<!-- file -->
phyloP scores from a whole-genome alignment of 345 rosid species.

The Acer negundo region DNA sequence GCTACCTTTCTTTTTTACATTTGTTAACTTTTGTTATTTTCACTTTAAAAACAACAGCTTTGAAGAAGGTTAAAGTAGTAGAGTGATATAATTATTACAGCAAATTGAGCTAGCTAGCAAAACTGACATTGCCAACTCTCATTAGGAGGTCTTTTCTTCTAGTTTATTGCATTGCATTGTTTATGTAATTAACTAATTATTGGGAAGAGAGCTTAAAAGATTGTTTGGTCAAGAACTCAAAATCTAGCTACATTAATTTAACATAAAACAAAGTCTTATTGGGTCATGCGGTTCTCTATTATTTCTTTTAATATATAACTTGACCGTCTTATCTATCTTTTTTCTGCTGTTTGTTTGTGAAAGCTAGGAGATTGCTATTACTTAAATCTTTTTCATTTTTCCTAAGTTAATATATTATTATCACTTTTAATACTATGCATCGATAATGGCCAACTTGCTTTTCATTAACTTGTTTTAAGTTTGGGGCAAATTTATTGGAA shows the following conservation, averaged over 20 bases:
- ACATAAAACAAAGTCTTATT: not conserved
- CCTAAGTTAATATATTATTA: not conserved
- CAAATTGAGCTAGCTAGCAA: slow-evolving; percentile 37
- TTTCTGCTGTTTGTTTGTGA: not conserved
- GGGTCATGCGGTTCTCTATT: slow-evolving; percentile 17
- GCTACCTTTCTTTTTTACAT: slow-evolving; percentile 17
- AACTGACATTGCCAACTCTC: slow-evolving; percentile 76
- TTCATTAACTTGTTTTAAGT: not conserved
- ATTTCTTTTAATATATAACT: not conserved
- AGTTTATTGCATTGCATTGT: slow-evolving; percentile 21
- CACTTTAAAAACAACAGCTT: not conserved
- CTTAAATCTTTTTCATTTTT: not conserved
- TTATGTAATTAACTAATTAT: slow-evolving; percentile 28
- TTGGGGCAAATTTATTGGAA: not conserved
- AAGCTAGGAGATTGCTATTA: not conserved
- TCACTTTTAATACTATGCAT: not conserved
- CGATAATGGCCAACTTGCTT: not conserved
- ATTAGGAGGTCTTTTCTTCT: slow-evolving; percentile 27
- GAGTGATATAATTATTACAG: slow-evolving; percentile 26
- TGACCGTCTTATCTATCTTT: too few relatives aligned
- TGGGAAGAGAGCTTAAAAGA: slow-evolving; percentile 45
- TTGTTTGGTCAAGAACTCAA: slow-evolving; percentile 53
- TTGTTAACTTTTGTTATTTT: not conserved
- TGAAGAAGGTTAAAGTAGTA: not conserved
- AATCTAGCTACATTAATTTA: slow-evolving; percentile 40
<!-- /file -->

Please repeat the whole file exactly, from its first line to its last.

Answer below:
phyloP scores from a whole-genome alignment of 345 rosid species.

The Acer negundo region DNA sequence GCTACCTTTCTTTTTTACATTTGTTAACTTTTGTTATTTTCACTTTAAAAACAACAGCTTTGAAGAAGGTTAAAGTAGTAGAGTGATATAATTATTACAGCAAATTGAGCTAGCTAGCAAAACTGACATTGCCAACTCTCATTAGGAGGTCTTTTCTTCTAGTTTATTGCATTGCATTGTTTATGTAATTAACTAATTATTGGGAAGAGAGCTTAAAAGATTGTTTGGTCAAGAACTCAAAATCTAGCTACATTAATTTAACATAAAACAAAGTCTTATTGGGTCATGCGGTTCTCTATTATTTCTTTTAATATATAACTTGACCGTCTTATCTATCTTTTTTCTGCTGTTTGTTTGTGAAAGCTAGGAGATTGCTATTACTTAAATCTTTTTCATTTTTCCTAAGTTAATATATTATTATCACTTTTAATACTATGCATCGATAATGGCCAACTTGCTTTTCATTAACTTGTTTTAAGTTTGGGGCAAATTTATTGGAA shows the following conservation, averaged over 20 bases:
- ACATAAAACAAAGTCTTATT: not conserved
- CCTAAGTTAATATATTATTA: not conserved
- CAAATTGAGCTAGCTAGCAA: slow-evolving; percentile 37
- TTTCTGCTGTTTGTTTGTGA: not conserved
- GGGTCATGCGGTTCTCTATT: slow-evolving; percentile 17
- GCTACCTTTCTTTTTTACAT: slow-evolving; percentile 17
- AACTGACATTGCCAACTCTC: slow-evolving; percentile 76
- TTCATTAACTTGTTTTAAGT: not conserved
- ATTTCTTTTAATATATAACT: not conserved
- AGTTTATTGCATTGCATTGT: slow-evolving; percentile 21
- CACTTTAAAAACAACAGCTT: not conserved
- CTTAAATCTTTTTCATTTTT: not conserved
- TTATGTAATTAACTAATTAT: slow-evolving; percentile 28
- TTGGGGCAAATTTATTGGAA: not conserved
- AAGCTAGGAGATTGCTATTA: not conserved
- TCACTTTTAATACTATGCAT: not conserved
- CGATAATGGCCAACTTGCTT: not conserved
- ATTAGGAGGTCTTTTCTTCT: slow-evolving; percentile 27
- GAGTGATATAATTATTACAG: slow-evolving; percentile 26
- TGACCGTCTTATCTATCTTT: too few relatives aligned
- TGGGAAGAGAGCTTAAAAGA: slow-evolving; percentile 45
- TTGTTTGGTCAAGAACTCAA: slow-evolving; percentile 53
- TTGTTAACTTTTGTTATTTT: not conserved
- TGAAGAAGGTTAAAGTAGTA: not conserved
- AATCTAGCTACATTAATTTA: slow-evolving; percentile 40